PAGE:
By the time you read this my Nokia N900 will be packed up and on its way back to the kind folks who let me test it. As a last hurrah I spent my evening yesterday seeing how far I could push it; the results are fairly spectacular…
I had read previously about installing .deb files using something called “red pill mode“; this is no longer possible, but in its place is a fantastic app called Easy Debian which does exactly what its title would suggest .
Easy Debian is basically a virtual machine for your N900. It doesn’t require a dual-boot like Wubi, and is instead a full Debian desktop OS that runs as an app and won’t interfere with anything else on your device — except for available storage space.
The installation process took upwards of an hour, most of it spent by my N900 extracting the Debian image file. At one point I thought I had bricked the phone, but as you can see above the installation was a success.
Here’s my favourite free alternative to Photoshop, the GIMP.
Those large, floating palettes are clearly a nuisance on an 800 pixel-wide screen, but everything seems to work. And it’s surprisingly responsive.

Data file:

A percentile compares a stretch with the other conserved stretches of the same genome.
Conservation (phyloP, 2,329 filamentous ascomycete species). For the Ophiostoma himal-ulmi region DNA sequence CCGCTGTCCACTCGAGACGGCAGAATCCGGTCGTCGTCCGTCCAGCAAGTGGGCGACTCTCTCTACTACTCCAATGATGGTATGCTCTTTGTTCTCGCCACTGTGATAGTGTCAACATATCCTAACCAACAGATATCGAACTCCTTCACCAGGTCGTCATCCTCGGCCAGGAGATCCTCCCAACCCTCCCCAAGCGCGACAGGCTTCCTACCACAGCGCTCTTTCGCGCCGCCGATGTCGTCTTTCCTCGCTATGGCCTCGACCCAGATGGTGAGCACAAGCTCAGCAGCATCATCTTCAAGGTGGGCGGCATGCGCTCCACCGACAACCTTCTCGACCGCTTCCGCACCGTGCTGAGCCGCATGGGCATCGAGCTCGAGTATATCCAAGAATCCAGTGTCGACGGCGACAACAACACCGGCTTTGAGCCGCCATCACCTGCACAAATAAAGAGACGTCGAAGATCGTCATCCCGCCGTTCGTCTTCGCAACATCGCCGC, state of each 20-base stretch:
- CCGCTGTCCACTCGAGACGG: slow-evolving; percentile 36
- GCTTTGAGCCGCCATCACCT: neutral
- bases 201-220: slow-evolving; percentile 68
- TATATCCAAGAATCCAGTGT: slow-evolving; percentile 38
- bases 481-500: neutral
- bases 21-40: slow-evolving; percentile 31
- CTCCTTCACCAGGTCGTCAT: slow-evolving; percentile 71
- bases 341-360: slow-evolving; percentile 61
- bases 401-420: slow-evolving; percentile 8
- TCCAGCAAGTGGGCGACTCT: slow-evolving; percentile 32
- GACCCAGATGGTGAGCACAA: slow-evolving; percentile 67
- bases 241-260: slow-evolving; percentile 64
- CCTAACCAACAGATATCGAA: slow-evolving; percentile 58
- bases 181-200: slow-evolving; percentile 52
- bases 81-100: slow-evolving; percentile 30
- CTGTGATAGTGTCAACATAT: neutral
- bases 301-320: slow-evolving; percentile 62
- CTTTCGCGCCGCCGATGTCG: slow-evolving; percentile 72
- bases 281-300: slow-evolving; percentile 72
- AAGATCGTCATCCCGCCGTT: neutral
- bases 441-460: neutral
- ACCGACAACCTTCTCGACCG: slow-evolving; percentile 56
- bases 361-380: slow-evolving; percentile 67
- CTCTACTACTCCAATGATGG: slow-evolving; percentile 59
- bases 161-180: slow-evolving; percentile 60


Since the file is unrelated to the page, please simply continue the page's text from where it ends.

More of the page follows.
The same printer drivers that you’d get on any desktop Linux distro are also available, but I didn’t get a chance to test that. It should work, depending on your particular printer.
And like any other desktop Linux there’s a package manager included, with literally thousands of additional apps just a click away. Amazing.
Amazing and easy, actually… These are the GUI controls for starting up and shutting down Easy Debian. Note that you can jump straight to OpenOffice and Synaptic, but the whole show — including your LXDE desktop — has to load up first.
Note also that you have to shut down Easy Debian before plugging your N900 into a desktop computer — to transfer screen grabs, for example. If you don’t do this you won’t be able to acesss your mass memory drive (your N900 will let you know).
Using the N900 has been an incredible experience. In the two weeks that I’ve had it I feel I’ve barely scratched the surface of what it can do. Though it clearly trumps my N86 in so many ways I’m not sure if the N900 could replace because (1) it’s not the type of device you can whip out of a pocket and quickly interact with, and (2) the only available option for a compatible 3G network in Canada has been a colossal disappointment. More on that next week.
Also I’m maintain my concern that all the high-level geekery that’s possible with Maemo 5 will be forsaken for user friendliness in the forthcoming MeeGo. Let’s hope that the MeeGo OS has a “red pill” mode…